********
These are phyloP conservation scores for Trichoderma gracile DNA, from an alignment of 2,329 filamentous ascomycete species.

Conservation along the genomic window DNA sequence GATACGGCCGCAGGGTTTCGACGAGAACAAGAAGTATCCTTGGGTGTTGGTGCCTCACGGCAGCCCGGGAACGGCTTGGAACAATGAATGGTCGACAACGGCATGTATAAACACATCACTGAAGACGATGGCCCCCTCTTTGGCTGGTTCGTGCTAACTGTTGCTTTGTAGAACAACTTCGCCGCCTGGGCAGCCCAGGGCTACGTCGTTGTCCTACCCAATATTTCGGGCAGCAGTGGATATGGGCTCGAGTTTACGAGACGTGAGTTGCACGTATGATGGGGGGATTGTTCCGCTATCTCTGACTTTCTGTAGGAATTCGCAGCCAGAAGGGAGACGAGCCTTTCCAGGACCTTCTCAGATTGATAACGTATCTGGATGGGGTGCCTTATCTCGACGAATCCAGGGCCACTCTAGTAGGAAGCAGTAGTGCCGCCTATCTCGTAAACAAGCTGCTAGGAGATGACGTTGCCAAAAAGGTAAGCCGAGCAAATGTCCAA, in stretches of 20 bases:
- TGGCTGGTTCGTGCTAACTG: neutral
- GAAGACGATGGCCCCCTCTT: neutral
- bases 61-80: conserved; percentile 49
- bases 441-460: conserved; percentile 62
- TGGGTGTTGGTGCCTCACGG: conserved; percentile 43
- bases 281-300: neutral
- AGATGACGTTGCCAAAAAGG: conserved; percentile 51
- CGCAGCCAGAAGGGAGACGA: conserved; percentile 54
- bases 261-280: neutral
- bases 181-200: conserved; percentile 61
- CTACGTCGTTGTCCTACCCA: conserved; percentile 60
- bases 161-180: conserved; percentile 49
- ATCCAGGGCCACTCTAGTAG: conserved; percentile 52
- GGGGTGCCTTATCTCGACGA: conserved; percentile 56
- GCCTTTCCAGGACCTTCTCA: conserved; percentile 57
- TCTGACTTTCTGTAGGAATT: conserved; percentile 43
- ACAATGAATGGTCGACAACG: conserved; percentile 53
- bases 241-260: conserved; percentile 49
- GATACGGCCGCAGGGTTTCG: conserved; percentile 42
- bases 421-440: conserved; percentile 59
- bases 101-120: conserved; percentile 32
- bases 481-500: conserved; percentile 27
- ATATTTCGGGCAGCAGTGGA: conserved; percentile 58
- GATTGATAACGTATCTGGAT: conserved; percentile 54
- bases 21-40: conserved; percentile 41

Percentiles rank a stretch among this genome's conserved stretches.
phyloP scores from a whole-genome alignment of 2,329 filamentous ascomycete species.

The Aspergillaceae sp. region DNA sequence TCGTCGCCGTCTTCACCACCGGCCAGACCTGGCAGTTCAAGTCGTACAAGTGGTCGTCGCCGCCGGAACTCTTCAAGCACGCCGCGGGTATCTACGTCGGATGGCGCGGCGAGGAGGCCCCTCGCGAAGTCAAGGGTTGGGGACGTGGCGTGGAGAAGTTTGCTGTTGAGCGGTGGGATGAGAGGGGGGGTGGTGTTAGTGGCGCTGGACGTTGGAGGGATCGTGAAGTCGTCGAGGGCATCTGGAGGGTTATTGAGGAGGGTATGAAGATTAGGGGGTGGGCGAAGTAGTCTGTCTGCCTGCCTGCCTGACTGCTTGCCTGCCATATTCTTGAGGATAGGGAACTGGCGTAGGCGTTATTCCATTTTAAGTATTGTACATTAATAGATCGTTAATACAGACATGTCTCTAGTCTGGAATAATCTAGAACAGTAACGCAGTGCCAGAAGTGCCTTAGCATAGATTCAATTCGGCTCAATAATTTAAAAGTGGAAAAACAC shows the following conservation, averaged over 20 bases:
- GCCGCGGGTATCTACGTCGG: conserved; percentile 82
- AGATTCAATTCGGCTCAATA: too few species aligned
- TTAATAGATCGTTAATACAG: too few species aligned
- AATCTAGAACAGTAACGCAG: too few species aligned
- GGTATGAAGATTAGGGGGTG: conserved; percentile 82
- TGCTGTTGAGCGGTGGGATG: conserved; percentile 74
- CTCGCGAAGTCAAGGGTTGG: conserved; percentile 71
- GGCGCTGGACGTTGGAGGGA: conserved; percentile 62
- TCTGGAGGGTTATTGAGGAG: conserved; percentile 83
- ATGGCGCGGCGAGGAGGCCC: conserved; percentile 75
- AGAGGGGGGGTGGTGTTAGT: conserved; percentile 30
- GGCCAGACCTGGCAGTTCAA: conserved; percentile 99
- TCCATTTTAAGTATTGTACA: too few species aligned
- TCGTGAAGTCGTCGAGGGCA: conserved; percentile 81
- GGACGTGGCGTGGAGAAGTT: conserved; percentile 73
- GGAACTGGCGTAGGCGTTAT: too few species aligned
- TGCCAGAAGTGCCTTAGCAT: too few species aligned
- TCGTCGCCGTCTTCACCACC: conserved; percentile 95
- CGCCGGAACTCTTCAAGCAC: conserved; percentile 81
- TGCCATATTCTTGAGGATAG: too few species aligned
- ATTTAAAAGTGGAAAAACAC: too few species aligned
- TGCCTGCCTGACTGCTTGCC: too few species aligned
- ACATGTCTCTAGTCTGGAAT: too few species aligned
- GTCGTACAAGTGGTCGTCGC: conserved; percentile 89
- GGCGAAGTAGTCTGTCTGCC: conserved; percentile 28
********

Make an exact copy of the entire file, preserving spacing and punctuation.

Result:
These are phyloP conservation scores for Trichoderma gracile DNA, from an alignment of 2,329 filamentous ascomycete species.

Conservation along the genomic window DNA sequence GATACGGCCGCAGGGTTTCGACGAGAACAAGAAGTATCCTTGGGTGTTGGTGCCTCACGGCAGCCCGGGAACGGCTTGGAACAATGAATGGTCGACAACGGCATGTATAAACACATCACTGAAGACGATGGCCCCCTCTTTGGCTGGTTCGTGCTAACTGTTGCTTTGTAGAACAACTTCGCCGCCTGGGCAGCCCAGGGCTACGTCGTTGTCCTACCCAATATTTCGGGCAGCAGTGGATATGGGCTCGAGTTTACGAGACGTGAGTTGCACGTATGATGGGGGGATTGTTCCGCTATCTCTGACTTTCTGTAGGAATTCGCAGCCAGAAGGGAGACGAGCCTTTCCAGGACCTTCTCAGATTGATAACGTATCTGGATGGGGTGCCTTATCTCGACGAATCCAGGGCCACTCTAGTAGGAAGCAGTAGTGCCGCCTATCTCGTAAACAAGCTGCTAGGAGATGACGTTGCCAAAAAGGTAAGCCGAGCAAATGTCCAA, in stretches of 20 bases:
- TGGCTGGTTCGTGCTAACTG: neutral
- GAAGACGATGGCCCCCTCTT: neutral
- bases 61-80: conserved; percentile 49
- bases 441-460: conserved; percentile 62
- TGGGTGTTGGTGCCTCACGG: conserved; percentile 43
- bases 281-300: neutral
- AGATGACGTTGCCAAAAAGG: conserved; percentile 51
- CGCAGCCAGAAGGGAGACGA: conserved; percentile 54
- bases 261-280: neutral
- bases 181-200: conserved; percentile 61
- CTACGTCGTTGTCCTACCCA: conserved; percentile 60
- bases 161-180: conserved; percentile 49
- ATCCAGGGCCACTCTAGTAG: conserved; percentile 52
- GGGGTGCCTTATCTCGACGA: conserved; percentile 56
- GCCTTTCCAGGACCTTCTCA: conserved; percentile 57
- TCTGACTTTCTGTAGGAATT: conserved; percentile 43
- ACAATGAATGGTCGACAACG: conserved; percentile 53
- bases 241-260: conserved; percentile 49
- GATACGGCCGCAGGGTTTCG: conserved; percentile 42
- bases 421-440: conserved; percentile 59
- bases 101-120: conserved; percentile 32
- bases 481-500: conserved; percentile 27
- ATATTTCGGGCAGCAGTGGA: conserved; percentile 58
- GATTGATAACGTATCTGGAT: conserved; percentile 54
- bases 21-40: conserved; percentile 41

Percentiles rank a stretch among this genome's conserved stretches.
phyloP scores from a whole-genome alignment of 2,329 filamentous ascomycete species.

The Aspergillaceae sp. region DNA sequence TCGTCGCCGTCTTCACCACCGGCCAGACCTGGCAGTTCAAGTCGTACAAGTGGTCGTCGCCGCCGGAACTCTTCAAGCACGCCGCGGGTATCTACGTCGGATGGCGCGGCGAGGAGGCCCCTCGCGAAGTCAAGGGTTGGGGACGTGGCGTGGAGAAGTTTGCTGTTGAGCGGTGGGATGAGAGGGGGGGTGGTGTTAGTGGCGCTGGACGTTGGAGGGATCGTGAAGTCGTCGAGGGCATCTGGAGGGTTATTGAGGAGGGTATGAAGATTAGGGGGTGGGCGAAGTAGTCTGTCTGCCTGCCTGCCTGACTGCTTGCCTGCCATATTCTTGAGGATAGGGAACTGGCGTAGGCGTTATTCCATTTTAAGTATTGTACATTAATAGATCGTTAATACAGACATGTCTCTAGTCTGGAATAATCTAGAACAGTAACGCAGTGCCAGAAGTGCCTTAGCATAGATTCAATTCGGCTCAATAATTTAAAAGTGGAAAAACAC shows the following conservation, averaged over 20 bases:
- GCCGCGGGTATCTACGTCGG: conserved; percentile 82
- AGATTCAATTCGGCTCAATA: too few species aligned
- TTAATAGATCGTTAATACAG: too few species aligned
- AATCTAGAACAGTAACGCAG: too few species aligned
- GGTATGAAGATTAGGGGGTG: conserved; percentile 82
- TGCTGTTGAGCGGTGGGATG: conserved; percentile 74
- CTCGCGAAGTCAAGGGTTGG: conserved; percentile 71
- GGCGCTGGACGTTGGAGGGA: conserved; percentile 62
- TCTGGAGGGTTATTGAGGAG: conserved; percentile 83
- ATGGCGCGGCGAGGAGGCCC: conserved; percentile 75
- AGAGGGGGGGTGGTGTTAGT: conserved; percentile 30
- GGCCAGACCTGGCAGTTCAA: conserved; percentile 99
- TCCATTTTAAGTATTGTACA: too few species aligned
- TCGTGAAGTCGTCGAGGGCA: conserved; percentile 81
- GGACGTGGCGTGGAGAAGTT: conserved; percentile 73
- GGAACTGGCGTAGGCGTTAT: too few species aligned
- TGCCAGAAGTGCCTTAGCAT: too few species aligned
- TCGTCGCCGTCTTCACCACC: conserved; percentile 95
- CGCCGGAACTCTTCAAGCAC: conserved; percentile 81
- TGCCATATTCTTGAGGATAG: too few species aligned
- ATTTAAAAGTGGAAAAACAC: too few species aligned
- TGCCTGCCTGACTGCTTGCC: too few species aligned
- ACATGTCTCTAGTCTGGAAT: too few species aligned
- GTCGTACAAGTGGTCGTCGC: conserved; percentile 89
- GGCGAAGTAGTCTGTCTGCC: conserved; percentile 28